Once everyone was familiar with the basics, we jumped right into our activity. We wanted to create a physical, interactive object that was programmable. In order to ground our making in a focused and creative way, we asked educators to write and post as many adjectives as they could think of. They provided many interesting words: sparkly, sticky, tall, red, fun, shaky, nerdy, cute, cheesy, mad, tasty, and more. Pairs of educators chose one of these adjectives and had to create an interactive pet that personified this word. There were many interesting pets being created!
After taking our pets on a walk and showing them off to the rest of the group, we started a discussion on what we discovered about block-based programming.
- Educators commented on how they liked the limitations on inputs using the micro:bit because it forces them to think about the programming more creatively.
- Some felt like they tried to do too much in the time period given, which mirrors how our learners often jump into advanced projects quickly.
- Educators also realized that the barrier to programming with MakeCode and micro:bit is low because the language used in the blocks make it clear what to expect. When you use the block with verbs like SHAKE or TILT, you know what’s going to happen, so there is less confusion than there is with syntax in text-based coding.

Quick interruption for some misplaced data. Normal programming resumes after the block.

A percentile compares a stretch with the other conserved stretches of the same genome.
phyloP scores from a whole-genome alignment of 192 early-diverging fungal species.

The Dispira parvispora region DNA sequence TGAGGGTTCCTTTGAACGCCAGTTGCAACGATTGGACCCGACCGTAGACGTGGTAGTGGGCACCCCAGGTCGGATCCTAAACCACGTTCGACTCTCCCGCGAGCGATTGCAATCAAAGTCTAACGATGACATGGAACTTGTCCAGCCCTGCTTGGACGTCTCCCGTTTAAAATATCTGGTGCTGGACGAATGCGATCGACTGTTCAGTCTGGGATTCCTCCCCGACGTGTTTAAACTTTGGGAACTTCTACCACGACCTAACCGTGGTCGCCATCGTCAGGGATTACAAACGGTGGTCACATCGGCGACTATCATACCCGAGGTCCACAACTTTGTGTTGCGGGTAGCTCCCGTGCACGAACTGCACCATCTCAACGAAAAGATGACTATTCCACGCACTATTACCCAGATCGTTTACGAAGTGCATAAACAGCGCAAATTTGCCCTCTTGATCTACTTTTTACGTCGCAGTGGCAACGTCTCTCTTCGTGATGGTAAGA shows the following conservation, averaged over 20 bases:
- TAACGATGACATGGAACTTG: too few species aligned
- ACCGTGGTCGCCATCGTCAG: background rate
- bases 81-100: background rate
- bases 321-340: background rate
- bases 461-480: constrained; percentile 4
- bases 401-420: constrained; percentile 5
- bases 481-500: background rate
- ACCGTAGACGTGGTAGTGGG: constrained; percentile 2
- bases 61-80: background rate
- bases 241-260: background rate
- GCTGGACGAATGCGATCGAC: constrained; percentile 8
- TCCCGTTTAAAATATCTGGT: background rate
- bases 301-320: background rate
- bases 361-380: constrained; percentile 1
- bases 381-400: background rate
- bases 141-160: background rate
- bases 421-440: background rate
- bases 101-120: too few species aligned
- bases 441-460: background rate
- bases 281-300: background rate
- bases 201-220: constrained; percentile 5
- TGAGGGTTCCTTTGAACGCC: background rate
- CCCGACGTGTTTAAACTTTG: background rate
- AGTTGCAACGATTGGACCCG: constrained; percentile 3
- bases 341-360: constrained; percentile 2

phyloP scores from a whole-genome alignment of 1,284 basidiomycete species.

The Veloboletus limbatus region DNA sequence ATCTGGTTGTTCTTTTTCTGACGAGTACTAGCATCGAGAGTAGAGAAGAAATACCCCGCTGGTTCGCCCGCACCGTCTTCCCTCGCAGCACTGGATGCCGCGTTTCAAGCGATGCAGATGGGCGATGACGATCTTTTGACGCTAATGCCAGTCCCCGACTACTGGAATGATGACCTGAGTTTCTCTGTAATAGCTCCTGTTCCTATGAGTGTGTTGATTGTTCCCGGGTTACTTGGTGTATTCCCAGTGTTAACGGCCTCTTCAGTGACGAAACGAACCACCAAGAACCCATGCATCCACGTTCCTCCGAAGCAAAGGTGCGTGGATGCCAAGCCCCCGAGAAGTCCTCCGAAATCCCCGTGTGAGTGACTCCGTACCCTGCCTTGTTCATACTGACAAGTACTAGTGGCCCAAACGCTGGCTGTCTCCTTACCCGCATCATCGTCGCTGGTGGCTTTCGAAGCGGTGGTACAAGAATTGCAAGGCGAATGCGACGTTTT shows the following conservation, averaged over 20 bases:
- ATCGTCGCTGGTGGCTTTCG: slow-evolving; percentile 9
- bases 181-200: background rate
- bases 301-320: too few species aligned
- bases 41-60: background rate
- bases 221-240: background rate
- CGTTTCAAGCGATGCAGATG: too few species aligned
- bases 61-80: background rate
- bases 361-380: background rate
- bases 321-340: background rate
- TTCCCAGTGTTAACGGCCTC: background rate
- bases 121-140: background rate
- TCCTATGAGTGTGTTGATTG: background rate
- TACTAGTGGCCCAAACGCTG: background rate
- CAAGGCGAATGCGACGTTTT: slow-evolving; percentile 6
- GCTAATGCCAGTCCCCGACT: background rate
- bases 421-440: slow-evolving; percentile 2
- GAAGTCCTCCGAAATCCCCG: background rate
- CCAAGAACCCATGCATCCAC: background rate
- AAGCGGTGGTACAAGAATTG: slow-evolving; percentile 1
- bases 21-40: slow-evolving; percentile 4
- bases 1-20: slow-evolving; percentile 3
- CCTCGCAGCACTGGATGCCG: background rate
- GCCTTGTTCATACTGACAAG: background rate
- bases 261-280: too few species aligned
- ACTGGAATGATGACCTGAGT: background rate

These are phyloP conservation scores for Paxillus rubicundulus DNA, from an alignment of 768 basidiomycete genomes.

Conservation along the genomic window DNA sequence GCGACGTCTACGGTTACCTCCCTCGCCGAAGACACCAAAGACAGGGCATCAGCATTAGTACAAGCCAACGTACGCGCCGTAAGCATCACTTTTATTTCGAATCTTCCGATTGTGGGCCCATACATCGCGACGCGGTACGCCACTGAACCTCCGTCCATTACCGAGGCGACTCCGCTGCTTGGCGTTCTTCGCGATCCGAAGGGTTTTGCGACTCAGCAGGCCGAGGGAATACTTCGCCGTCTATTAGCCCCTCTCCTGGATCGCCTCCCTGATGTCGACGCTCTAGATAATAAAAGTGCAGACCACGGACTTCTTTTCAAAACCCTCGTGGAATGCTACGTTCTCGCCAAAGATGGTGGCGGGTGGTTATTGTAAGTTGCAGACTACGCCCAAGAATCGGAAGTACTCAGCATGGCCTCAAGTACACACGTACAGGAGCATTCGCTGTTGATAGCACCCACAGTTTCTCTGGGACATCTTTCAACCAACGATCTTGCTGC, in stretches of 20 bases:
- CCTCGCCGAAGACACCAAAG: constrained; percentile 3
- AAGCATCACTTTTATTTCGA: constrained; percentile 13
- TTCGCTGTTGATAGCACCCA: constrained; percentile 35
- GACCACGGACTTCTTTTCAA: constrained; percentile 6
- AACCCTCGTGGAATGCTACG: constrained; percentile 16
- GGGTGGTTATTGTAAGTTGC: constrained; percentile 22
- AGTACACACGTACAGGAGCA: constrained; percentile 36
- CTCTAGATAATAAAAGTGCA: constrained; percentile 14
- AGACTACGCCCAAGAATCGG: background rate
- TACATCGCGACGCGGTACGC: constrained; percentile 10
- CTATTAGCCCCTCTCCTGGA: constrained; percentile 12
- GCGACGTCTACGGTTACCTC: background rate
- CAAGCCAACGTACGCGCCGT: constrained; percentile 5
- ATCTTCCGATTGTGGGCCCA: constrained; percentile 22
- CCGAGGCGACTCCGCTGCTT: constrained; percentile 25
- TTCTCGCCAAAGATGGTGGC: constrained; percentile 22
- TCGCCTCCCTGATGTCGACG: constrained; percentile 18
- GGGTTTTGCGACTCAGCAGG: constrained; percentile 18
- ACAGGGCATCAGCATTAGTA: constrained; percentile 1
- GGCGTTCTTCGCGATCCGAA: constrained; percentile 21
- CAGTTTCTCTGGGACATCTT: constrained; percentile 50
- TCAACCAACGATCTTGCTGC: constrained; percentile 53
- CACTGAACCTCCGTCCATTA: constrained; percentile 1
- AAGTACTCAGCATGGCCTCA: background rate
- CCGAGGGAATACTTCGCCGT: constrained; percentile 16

We also discussed computational thinking practices and asked questions about how we can build these practices with our learners. Building on work from Digital Promise’s report on Advancing Computational Thinking Across K-12, K-12 Computer Science resources on computational thinking, AP Computer Science Principles, and CS Unplugged, we introduced the following examples of practices core to computational thinking:
Educators shared how they see these practices show up in their work. Some included making models in Tinkercad and laser cutting earrings on a Glowforge which requires a lot of testing, debugging, and decomposition. Another shared how she spends a whole day in her class with each of these practices in order to build her learners up to programming a flash mob in Scratch. Another educator shared her work on curriculum design were learners are collecting and analyzing data on temperature and wind through high altitude balloon launches. Someone else also brought up the importance of supporting these practices as social exercises, where learners are learning to redefine failure as troubleshooting through every activity done in class.
We enjoyed hearing the amazing and interesting ways that educators are leveraging technology to teach both programming skills and changing the mindset of their learners. Since we recently prototyped a social justice based activity using micro:bit with Scratch during one of our Approaches to Maker Education workshop (read more here), we are excited to continue exploring making that spans both the digital and physical world using low-tech and high-tech materials!
Thanks to all the educators who attended our kickoff East Bay Maker Educator Meetup! We look forward to hosting more meetups in the future.
Interested in learning more about bringing maker-centered learning in your classroom, library, museum, after school program, or makerspace? Join us for one of our events! Explore our workshop offerings or attend a maker educator meetup at our Bay Area Community Studio.